9 Mini-Moon Destinations for Every Type of Couple
Celebrating your newly-married status with the perfect honeymoon is something everything couple needs to help kick off married life on the right foot. After the hours spent planning the details of the big day, meeting with and booking vendors, and all the effort that went into choosing your flowers and décor, you've totally earned a vacation.
The problem is, not all couples have the luxury of taking that much-needed time off right after saying "I do." Whether you're postponing an epic trip for later, or have just enough time for a short getaway, there's the perfect mini-moon destination out there for every couple. We've handpicked some easy escapes in the United States, whether your passion is culture, history, food, or just relaxing on the beach. Here, we've broken down where to go based on what you want to do and what you can do while you're there. Plus, we're even suggesting the perfect date night for you and your partner in each locale! Mini-mooning just got a whole lot easier.
For Nature Lovers: Sonoma County
"Scenic route" doesn't do justice to this Pacific-skimming stretch of Highway 1. Head here for hiking, incredible restaurants, and, of course, wine.
Where to Stay: AutoCamp Russian River (from $200 per night) is a new collection of tricked-out Airstream trailers equipped with spa like bathrooms, private sundecks, and Malin + Goetz toiletries in Guerneville's redwood forest. Activities are refreshingly low-fi, such as bonfire-side wine and board games in the midcentury-modern clubhouse.
What to Do: Raid AutoCamp's gourmet canteen for a picnic in Goat Rock State Beach, followed by a kayak tour with WaterTreks EcoTours (707-865- 2249) in nearby Jenner, where the Russian River empties into the ocean. And look for harbor-seal pups. Then it's off to Littorai, one of the area's best wineries, to taste award-winning, biodynamically grown Chardonnays and Pinots.
Date Night: At Healdsburg's new Single Thread Farm-Restaurant, Kyle and Katina Connaughton—chef and farmer, respectively—specialize in tasting menus that have in the past included dishes like Sonoma grains with tempura mustard blossoms and herbs, and guinea hen with blood orange.
For Hungry Historians: Philadelphia
This richly historical city (est. 1682) has a thoroughly modern dining scene, so you can savor both past and present.
Where to Stay: Located in a former bank building, the stately Ritz-Carlton (from $279 per night) shot to the top of Philly's hotel ladder after a recent head-to-toe renovation. Book one of the huge, cushy suites for access to the club lounge and dramatic views.
What to Do: Among the world-class cultural stops is the brand-new Museum of the American Revolution. Its expansive galleries are filled with military portraits, weapons, manuscripts, and the personal wartime effects of George Washington.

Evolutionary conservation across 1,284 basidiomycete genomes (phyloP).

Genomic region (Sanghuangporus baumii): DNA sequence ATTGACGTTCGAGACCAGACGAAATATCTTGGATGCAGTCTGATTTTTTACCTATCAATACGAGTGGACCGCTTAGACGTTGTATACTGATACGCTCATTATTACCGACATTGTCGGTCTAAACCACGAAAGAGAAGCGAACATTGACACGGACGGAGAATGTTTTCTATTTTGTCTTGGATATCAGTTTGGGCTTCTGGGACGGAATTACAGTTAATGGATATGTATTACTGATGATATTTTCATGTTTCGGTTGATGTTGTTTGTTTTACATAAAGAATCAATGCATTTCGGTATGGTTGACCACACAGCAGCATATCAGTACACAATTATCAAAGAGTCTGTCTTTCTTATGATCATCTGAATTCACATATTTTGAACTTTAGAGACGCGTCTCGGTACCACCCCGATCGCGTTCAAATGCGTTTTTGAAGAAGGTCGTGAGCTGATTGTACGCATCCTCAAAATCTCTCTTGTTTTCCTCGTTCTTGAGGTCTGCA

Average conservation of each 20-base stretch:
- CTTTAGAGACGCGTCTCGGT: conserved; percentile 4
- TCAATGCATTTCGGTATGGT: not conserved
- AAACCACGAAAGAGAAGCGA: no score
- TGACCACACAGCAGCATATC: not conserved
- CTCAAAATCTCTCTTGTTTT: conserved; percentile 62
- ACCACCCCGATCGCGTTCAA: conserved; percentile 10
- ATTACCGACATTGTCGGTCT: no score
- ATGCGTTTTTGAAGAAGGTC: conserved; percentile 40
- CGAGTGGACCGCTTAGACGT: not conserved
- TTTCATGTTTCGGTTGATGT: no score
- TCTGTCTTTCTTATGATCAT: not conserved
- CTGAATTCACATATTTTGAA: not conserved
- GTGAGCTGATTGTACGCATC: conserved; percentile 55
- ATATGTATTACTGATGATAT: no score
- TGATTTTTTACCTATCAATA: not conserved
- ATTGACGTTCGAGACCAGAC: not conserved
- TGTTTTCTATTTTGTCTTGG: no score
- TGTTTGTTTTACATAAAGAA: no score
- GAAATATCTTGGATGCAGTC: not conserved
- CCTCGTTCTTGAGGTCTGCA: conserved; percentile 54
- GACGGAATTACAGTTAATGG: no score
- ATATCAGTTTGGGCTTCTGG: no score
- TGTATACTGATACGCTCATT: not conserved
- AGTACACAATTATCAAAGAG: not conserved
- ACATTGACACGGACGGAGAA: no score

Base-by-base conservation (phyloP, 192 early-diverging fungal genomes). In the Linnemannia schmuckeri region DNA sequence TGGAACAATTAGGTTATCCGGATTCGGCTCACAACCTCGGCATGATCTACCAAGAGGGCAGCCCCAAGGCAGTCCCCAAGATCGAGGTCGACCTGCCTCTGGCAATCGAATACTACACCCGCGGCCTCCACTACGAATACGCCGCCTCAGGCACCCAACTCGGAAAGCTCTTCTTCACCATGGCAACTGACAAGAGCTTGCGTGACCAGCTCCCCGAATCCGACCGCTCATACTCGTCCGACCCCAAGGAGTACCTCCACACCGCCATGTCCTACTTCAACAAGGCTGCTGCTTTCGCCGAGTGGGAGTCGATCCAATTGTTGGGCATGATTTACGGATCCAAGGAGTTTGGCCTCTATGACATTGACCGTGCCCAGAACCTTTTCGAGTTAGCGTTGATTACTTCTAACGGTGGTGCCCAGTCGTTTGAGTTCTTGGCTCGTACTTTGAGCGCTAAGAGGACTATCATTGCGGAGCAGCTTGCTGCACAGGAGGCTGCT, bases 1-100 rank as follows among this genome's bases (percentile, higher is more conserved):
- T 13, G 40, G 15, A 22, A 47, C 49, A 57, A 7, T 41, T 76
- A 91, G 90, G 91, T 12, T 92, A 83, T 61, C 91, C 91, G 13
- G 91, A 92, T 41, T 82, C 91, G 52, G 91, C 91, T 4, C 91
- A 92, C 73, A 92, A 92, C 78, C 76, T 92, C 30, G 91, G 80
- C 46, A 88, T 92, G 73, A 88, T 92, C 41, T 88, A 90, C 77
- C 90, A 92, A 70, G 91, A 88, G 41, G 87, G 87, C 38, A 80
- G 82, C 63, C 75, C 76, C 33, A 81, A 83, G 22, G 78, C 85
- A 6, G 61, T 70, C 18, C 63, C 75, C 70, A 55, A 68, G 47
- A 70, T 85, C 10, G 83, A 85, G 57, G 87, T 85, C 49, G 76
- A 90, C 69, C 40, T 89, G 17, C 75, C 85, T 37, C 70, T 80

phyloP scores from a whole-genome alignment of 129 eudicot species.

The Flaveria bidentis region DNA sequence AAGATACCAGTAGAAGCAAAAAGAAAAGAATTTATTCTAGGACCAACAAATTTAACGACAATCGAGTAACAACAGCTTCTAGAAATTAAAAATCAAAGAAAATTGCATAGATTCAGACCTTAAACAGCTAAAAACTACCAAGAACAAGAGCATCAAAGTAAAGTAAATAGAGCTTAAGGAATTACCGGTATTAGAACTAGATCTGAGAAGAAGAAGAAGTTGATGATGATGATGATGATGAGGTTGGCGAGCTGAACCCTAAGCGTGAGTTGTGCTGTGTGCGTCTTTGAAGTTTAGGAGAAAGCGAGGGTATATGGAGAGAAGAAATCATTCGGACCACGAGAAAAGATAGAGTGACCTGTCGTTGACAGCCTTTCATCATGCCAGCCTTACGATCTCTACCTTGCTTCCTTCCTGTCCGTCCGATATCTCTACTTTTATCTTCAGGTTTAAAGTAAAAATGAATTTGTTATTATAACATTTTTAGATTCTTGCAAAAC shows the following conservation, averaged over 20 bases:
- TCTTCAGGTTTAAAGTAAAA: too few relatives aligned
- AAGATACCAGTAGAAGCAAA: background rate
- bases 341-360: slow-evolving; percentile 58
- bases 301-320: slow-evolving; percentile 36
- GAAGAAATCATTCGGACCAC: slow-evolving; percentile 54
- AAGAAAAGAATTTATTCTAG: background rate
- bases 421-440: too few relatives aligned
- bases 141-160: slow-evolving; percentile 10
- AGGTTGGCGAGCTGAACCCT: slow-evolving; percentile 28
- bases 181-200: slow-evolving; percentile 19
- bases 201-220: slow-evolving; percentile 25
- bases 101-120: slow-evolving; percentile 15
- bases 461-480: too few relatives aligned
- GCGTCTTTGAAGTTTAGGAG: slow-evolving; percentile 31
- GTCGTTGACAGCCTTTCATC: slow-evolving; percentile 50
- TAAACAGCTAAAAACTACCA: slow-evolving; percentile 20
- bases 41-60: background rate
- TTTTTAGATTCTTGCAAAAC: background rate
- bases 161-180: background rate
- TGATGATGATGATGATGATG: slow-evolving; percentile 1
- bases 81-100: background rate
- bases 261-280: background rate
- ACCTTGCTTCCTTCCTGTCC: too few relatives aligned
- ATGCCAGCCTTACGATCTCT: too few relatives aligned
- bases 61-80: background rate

Date Night: A South Philly food crawl along electric East Passyunk Avenue includes house-made culatello (dry-cured meat) at Le Virtu, Malaysian skewers grilled on coconut-shell charcoal at Saté Kampar (267-324-3860), and, for dessert, cioccolato scuro (super-dark chocolate) at Capogiro Gelato Artisans.
For Pool People: San Juan, Puerto Rico
There's no passport required to experience the island's azure water, rain forests, and colonial city.
Where to Stay: With its vaulted halls, wave-splashed sundeck, and butterfly staircase, the Condado Vanderbilt (from $425 per night) is right at home on Ashford Avenue, San Juan's ritziest address. In the 1920s, it hosted dignitaries, actors, and tycoons—and following the final phase of a multiyear restoration, it's once again the place to see and be seen.
What to Do: Explore historic Old San Juan in the morning, stopping at Cuatro Sombras for guava-buttered toast and house-roasted coffee made from beans grown on the owners' mountain estate. Meander along the cobblestone streets and check out El Morro fortress before a relaxing afternoon at the hotel, where your personal pool and beach butler await.
Date Night: Chef Jose Enrique has become a powerhouse in the Puerto Rican culinary scene, and his namesake restaurant on the Placita de Santurce still commands multihour waits. So wait: The festive ambience (and mojitos) will make time fly. The chalkboard menu—heirloom mustard-greens salad, wood-smoked suckling pig, crispy whole fish—embraces local ingredients in a city that's just coming around to that movement.
For Cocktail Enthusiasts: New Orleans
Legend has it the modern cocktail was invented here. Whether your poison is small-batch mescal or frozen daiquiris, you'll find it.
Where to Stay: From the outside, the Garden District's Pontchartrain Hotel (from $149 per night) is as regal as it gets—and inside, a recent complete makeover has given the historic property some modern-day appeal. Chef John Besh is behind the four on-site food-and-drink venues, including the Bayou Bar (duck fat–infused Sazerac, anyone?) and Hot Tin, a rooftop lounge with rum cocktails and amazing views.
What to Do: Founded by famed bartender and author Dale "King Cocktail" DeGroff, the Museum of the American Cocktail inside the Southern Food and Beverage Museum celebrates the art of drink-making with vintage absinthe tools and interactive Prohibition lore. There's also a new restaurant from Top Chef favorite Isaac Toups.